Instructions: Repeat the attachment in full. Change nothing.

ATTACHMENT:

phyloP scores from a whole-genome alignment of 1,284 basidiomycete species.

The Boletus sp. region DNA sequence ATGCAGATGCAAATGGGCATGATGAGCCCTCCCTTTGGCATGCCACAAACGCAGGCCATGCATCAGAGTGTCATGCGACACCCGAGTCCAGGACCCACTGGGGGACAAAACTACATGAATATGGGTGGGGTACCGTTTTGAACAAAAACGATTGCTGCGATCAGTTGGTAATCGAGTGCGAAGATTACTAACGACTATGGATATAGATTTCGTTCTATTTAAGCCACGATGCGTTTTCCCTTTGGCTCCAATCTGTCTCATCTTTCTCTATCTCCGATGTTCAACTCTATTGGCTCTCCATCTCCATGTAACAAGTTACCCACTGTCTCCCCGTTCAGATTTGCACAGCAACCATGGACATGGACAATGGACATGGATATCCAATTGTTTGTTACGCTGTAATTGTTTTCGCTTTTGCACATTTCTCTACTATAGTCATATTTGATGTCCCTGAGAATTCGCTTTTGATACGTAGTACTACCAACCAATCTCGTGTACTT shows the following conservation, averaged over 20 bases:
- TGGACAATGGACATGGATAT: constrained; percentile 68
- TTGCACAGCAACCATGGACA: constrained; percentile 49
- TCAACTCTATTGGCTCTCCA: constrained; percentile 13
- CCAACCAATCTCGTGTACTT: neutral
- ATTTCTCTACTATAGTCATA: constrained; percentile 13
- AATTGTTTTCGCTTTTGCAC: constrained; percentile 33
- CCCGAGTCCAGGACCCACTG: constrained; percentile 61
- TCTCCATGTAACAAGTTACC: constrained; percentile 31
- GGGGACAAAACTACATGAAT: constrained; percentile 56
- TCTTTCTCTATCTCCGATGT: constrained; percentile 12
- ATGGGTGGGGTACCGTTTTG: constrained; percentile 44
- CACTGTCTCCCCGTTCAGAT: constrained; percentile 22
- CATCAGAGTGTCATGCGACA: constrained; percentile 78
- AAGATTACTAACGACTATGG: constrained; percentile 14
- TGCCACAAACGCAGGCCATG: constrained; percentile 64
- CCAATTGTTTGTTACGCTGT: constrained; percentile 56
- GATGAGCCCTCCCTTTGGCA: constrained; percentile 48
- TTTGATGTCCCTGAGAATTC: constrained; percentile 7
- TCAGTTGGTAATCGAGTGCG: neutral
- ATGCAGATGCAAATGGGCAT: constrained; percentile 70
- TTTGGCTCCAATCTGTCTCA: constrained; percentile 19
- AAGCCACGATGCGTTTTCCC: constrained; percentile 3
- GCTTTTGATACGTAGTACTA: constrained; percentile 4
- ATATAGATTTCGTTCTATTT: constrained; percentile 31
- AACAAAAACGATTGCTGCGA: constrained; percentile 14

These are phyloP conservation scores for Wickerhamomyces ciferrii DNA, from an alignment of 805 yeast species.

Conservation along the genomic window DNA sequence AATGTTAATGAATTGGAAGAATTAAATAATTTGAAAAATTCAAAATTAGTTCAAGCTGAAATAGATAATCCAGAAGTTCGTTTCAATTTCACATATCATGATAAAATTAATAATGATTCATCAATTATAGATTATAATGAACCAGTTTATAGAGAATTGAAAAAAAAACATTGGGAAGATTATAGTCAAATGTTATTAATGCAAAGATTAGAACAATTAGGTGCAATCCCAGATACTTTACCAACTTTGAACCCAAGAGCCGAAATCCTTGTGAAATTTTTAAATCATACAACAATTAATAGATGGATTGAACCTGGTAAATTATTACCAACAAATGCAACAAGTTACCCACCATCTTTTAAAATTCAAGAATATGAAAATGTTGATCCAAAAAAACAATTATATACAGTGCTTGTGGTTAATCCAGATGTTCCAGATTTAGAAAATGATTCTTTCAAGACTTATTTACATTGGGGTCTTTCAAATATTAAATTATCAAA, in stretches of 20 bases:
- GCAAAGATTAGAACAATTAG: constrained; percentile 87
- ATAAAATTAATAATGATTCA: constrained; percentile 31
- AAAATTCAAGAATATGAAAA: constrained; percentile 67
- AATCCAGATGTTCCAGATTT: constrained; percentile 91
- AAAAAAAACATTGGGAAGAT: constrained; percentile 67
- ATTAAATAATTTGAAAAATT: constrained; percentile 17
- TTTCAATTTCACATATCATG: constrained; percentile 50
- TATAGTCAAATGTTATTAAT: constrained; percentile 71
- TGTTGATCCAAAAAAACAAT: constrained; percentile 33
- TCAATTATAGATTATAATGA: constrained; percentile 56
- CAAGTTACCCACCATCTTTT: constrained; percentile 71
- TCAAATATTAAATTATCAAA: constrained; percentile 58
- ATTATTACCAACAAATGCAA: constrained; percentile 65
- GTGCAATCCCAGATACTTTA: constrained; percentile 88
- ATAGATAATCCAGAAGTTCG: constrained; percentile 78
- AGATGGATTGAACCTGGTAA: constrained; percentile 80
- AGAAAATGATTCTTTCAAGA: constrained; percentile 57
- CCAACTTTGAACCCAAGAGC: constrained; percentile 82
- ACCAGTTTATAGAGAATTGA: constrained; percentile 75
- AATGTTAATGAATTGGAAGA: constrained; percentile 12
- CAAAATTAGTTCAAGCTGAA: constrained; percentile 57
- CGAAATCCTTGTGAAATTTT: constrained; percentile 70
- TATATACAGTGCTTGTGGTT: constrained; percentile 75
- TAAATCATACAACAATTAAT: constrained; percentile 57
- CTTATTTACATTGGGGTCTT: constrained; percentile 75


phyloP scores from a whole-genome alignment of 1,284 basidiomycete species.

The Boletus sp. region DNA sequence ATGCAGATGCAAATGGGCATGATGAGCCCTCCCTTTGGCATGCCACAAACGCAGGCCATGCATCAGAGTGTCATGCGACACCCGAGTCCAGGACCCACTGGGGGACAAAACTACATGAATATGGGTGGGGTACCGTTTTGAACAAAAACGATTGCTGCGATCAGTTGGTAATCGAGTGCGAAGATTACTAACGACTATGGATATAGATTTCGTTCTATTTAAGCCACGATGCGTTTTCCCTTTGGCTCCAATCTGTCTCATCTTTCTCTATCTCCGATGTTCAACTCTATTGGCTCTCCATCTCCATGTAACAAGTTACCCACTGTCTCCCCGTTCAGATTTGCACAGCAACCATGGACATGGACAATGGACATGGATATCCAATTGTTTGTTACGCTGTAATTGTTTTCGCTTTTGCACATTTCTCTACTATAGTCATATTTGATGTCCCTGAGAATTCGCTTTTGATACGTAGTACTACCAACCAATCTCGTGTACTT shows the following conservation, averaged over 20 bases:
- TGGACAATGGACATGGATAT: constrained; percentile 68
- TTGCACAGCAACCATGGACA: constrained; percentile 49
- TCAACTCTATTGGCTCTCCA: constrained; percentile 13
- CCAACCAATCTCGTGTACTT: neutral
- ATTTCTCTACTATAGTCATA: constrained; percentile 13
- AATTGTTTTCGCTTTTGCAC: constrained; percentile 33
- CCCGAGTCCAGGACCCACTG: constrained; percentile 61
- TCTCCATGTAACAAGTTACC: constrained; percentile 31
- GGGGACAAAACTACATGAAT: constrained; percentile 56
- TCTTTCTCTATCTCCGATGT: constrained; percentile 12
- ATGGGTGGGGTACCGTTTTG: constrained; percentile 44
- CACTGTCTCCCCGTTCAGAT: constrained; percentile 22
- CATCAGAGTGTCATGCGACA: constrained; percentile 78
- AAGATTACTAACGACTATGG: constrained; percentile 14
- TGCCACAAACGCAGGCCATG: constrained; percentile 64
- CCAATTGTTTGTTACGCTGT: constrained; percentile 56
- GATGAGCCCTCCCTTTGGCA: constrained; percentile 48
- TTTGATGTCCCTGAGAATTC: constrained; percentile 7
- TCAGTTGGTAATCGAGTGCG: neutral
- ATGCAGATGCAAATGGGCAT: constrained; percentile 70
- TTTGGCTCCAATCTGTCTCA: constrained; percentile 19
- AAGCCACGATGCGTTTTCCC: constrained; percentile 3
- GCTTTTGATACGTAGTACTA: constrained; percentile 4
- ATATAGATTTCGTTCTATTT: constrained; percentile 31
- AACAAAAACGATTGCTGCGA: constrained; percentile 14

These are phyloP conservation scores for Wickerhamomyces ciferrii DNA, from an alignment of 805 yeast species.

Conservation along the genomic window DNA sequence AATGTTAATGAATTGGAAGAATTAAATAATTTGAAAAATTCAAAATTAGTTCAAGCTGAAATAGATAATCCAGAAGTTCGTTTCAATTTCACATATCATGATAAAATTAATAATGATTCATCAATTATAGATTATAATGAACCAGTTTATAGAGAATTGAAAAAAAAACATTGGGAAGATTATAGTCAAATGTTATTAATGCAAAGATTAGAACAATTAGGTGCAATCCCAGATACTTTACCAACTTTGAACCCAAGAGCCGAAATCCTTGTGAAATTTTTAAATCATACAACAATTAATAGATGGATTGAACCTGGTAAATTATTACCAACAAATGCAACAAGTTACCCACCATCTTTTAAAATTCAAGAATATGAAAATGTTGATCCAAAAAAACAATTATATACAGTGCTTGTGGTTAATCCAGATGTTCCAGATTTAGAAAATGATTCTTTCAAGACTTATTTACATTGGGGTCTTTCAAATATTAAATTATCAAA, in stretches of 20 bases:
- GCAAAGATTAGAACAATTAG: constrained; percentile 87
- ATAAAATTAATAATGATTCA: constrained; percentile 31
- AAAATTCAAGAATATGAAAA: constrained; percentile 67
- AATCCAGATGTTCCAGATTT: constrained; percentile 91
- AAAAAAAACATTGGGAAGAT: constrained; percentile 67
- ATTAAATAATTTGAAAAATT: constrained; percentile 17
- TTTCAATTTCACATATCATG: constrained; percentile 50
- TATAGTCAAATGTTATTAAT: constrained; percentile 71
- TGTTGATCCAAAAAAACAAT: constrained; percentile 33
- TCAATTATAGATTATAATGA: constrained; percentile 56
- CAAGTTACCCACCATCTTTT: constrained; percentile 71
- TCAAATATTAAATTATCAAA: constrained; percentile 58
- ATTATTACCAACAAATGCAA: constrained; percentile 65
- GTGCAATCCCAGATACTTTA: constrained; percentile 88
- ATAGATAATCCAGAAGTTCG: constrained; percentile 78
- AGATGGATTGAACCTGGTAA: constrained; percentile 80
- AGAAAATGATTCTTTCAAGA: constrained; percentile 57
- CCAACTTTGAACCCAAGAGC: constrained; percentile 82
- ACCAGTTTATAGAGAATTGA: constrained; percentile 75
- AATGTTAATGAATTGGAAGA: constrained; percentile 12
- CAAAATTAGTTCAAGCTGAA: constrained; percentile 57
- CGAAATCCTTGTGAAATTTT: constrained; percentile 70
- TATATACAGTGCTTGTGGTT: constrained; percentile 75
- TAAATCATACAACAATTAAT: constrained; percentile 57
- CTTATTTACATTGGGGTCTT: constrained; percentile 75